“I don’t care what they say, their religion says they can lie or do anything to the Jews or gentiles because we’re not Muslims,” Jones told the Commercial Appeal.
But another alderman, Charlie Roberts, had a change of heart after that meeting, telling the Mississippi Free Press: “We stepped over the line of violating not only discriminatory rights because they’re Muslims, and also their freedom of religion. It’s like a double whammy.””
Just hours after the ACLU filed the lawsuit in November 2021, Federal District Judge Michael P. Mills issued an order in response that encouraged Horn Lake to settle the case privately.
“Barring such a settlement, this court will proceed with all due haste in ascertaining the truth or falsity of the allegations raised in the Complaint,” Mills warned.
“Given the seriousness of the issues raised in this case, this court intends to move expeditiously in scheduling a hearing and making a ruling regarding the issues raised herein.”
All parties agreed to the Jan. 3, 2022, consent decree that fulfills Judge Mills’ suggestion for Horn Lake to reach an agreement with the Abraham House of God Plaintiffs themselves. A consent decree is an agreement that settles a dispute between two parties without either having to admit fault, signed by a judge and enforceable by the court.
‘Like Another Church on Church Road’
Under the agreements in the Jan. 3 consent decree, the City of Horn Lake must grant the Abraham House of God Mosque and Cemetery the building permits its organizers first requested in February 2021.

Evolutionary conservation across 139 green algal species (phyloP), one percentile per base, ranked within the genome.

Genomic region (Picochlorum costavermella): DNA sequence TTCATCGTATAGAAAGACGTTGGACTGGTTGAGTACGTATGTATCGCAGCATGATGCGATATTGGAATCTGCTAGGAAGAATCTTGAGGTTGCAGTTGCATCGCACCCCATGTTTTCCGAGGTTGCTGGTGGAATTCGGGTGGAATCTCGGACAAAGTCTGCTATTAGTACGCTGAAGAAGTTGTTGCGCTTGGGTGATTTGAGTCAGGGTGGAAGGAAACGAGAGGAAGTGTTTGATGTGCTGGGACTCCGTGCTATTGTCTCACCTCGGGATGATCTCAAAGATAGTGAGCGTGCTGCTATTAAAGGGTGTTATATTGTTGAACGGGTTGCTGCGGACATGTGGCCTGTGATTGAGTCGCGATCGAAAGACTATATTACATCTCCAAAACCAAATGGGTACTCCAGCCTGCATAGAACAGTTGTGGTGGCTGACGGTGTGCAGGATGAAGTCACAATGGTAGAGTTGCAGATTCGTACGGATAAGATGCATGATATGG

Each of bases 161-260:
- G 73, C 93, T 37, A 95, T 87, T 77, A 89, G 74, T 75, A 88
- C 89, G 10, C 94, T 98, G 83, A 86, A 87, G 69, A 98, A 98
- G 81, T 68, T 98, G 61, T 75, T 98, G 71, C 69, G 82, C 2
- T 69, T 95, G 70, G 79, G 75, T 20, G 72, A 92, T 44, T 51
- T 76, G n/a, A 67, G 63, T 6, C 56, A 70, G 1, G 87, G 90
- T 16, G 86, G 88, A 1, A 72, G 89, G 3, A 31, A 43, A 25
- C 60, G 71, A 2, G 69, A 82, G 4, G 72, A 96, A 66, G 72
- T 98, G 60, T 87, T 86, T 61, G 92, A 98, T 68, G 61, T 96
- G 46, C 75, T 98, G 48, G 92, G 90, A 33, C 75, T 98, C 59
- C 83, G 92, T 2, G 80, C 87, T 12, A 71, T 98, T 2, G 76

“No more than 14 days from the date of this Order, Defendants shall grant approval for the February 8, 2021, Site Plan Review Application for the Abraham House of God (the “Site Plan”), as presented,” the consent decree states.
The mosque’s legal team celebrated the agreement. The Horn Lake city attorney advised Mayor Allen Latimer not to comment on the ruling, the DeSoto County Times reported on Jan. 4.
“We hope that this consent decree does put other cities in Mississippi, the Memphis area and the general region on notice that if you discriminate against somebody on the basis of religion, you’re going to be held to account,” attorney Joshua Tom told the Mississippi Free Press on Jan. 5, 2022.
Elk hopes to ease the worries of anyone in the community who might still have concerns.
“I know probably there’s a lot of fear, but I think they don’t need to worry about anything,” Elk told the Mississippi Free Press on Jan. 5, 2022. “This would be like another church on Church Road.”
“Our door will be open to everybody, not just the Muslim community,” Elk said. “They are welcome to see what we’re doing, to see how we practice our faith, to understand our religion more and we will be happy for anybody to come in.”
Building Friendships Amid Protests
After voting to deny the Abraham House of God mosque building permits, Horn Lake Alderman Charlie Roberts visited a mosque for the first time, in Memphis.